This is a day-by-day account of my first climb to the top:
Day 1. - Arusha to Forest Camp (2821m)
I was picked up at my hotel at 7.30am on Sunday morning and introduced to Freddy and Joseph, two men I came to rely a lot on over the next seven days. Freddy Achedo, also known by his nickname, Colorado was our head guide. This was going to be his 201st climb to the summit. Joseph was our cook. From my hotel we drove to another hotel to pick up the rest of the group: Norman, an Englishman from Norwich, then Jane and Kerry, two Scottish lasses from Edinburgh. No one could have asked for better climbing companions!
We drove towards Kilimanjaro and the Londorossi Gate where we had to sign in. We then had about a fifteen-minute drive to the head of the Lomosho Route, one of the several more remote and less frequently used trails to scale the mountain. It takes paths through forests rich in game south of the Shira Route.
The weather was good and we were able to drive up all the way to the trailhead. We unpacked our kit and were then introduced to Alex and Nagombela, Freddy's assistant guides and to Doughnut, our waiter/butler, for whom nothing was too much of a problem-- some of the nicest gentlemen I have ever had the pleasure of meeting.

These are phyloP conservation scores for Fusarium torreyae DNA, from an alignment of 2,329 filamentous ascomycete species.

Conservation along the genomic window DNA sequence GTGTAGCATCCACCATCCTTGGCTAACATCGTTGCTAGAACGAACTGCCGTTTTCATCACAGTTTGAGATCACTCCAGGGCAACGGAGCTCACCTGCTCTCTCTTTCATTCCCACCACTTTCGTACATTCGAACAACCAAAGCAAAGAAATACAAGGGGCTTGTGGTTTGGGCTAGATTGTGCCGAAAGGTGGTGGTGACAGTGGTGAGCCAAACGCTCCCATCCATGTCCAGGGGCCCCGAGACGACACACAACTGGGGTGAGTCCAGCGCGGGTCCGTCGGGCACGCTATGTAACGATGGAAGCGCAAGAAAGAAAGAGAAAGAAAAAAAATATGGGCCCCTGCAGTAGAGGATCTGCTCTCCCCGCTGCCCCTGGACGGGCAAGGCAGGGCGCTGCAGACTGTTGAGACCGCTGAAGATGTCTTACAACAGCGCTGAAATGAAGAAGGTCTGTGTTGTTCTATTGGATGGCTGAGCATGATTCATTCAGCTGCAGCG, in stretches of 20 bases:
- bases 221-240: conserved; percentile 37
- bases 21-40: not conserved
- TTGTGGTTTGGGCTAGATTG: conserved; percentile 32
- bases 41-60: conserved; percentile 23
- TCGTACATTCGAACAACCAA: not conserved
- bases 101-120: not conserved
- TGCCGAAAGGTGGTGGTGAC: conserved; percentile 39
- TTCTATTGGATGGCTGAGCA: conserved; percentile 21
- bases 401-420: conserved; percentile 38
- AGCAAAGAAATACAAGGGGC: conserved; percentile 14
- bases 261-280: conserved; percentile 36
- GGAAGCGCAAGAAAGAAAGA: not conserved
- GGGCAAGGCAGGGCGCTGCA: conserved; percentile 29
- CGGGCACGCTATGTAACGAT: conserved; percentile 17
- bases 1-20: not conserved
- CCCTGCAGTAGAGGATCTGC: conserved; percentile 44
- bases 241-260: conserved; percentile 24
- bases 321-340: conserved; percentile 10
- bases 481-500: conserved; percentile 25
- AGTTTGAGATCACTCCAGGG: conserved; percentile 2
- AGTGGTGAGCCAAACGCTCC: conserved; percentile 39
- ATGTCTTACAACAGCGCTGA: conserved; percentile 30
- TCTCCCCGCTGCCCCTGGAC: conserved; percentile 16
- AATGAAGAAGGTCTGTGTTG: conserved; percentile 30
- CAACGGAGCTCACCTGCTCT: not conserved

In short order, a table was unpacked, assembled and laid out in front of us, red shukka (blanket) included. We tucked into a very sumptuous lunch, with some of the best vegetable soup I've tasted.
The climb officially started at about 1.30 pm, and it was immediately steep! Very beautiful but steep! The rain forest is stunning, full of birds that can be heard but not seen and massive Camphor and Fig trees all covered in Old Man's Beard. There was quite a lot of elephant dung on the path and it was nice to know that they had been here, although, unfortunately, none were seen.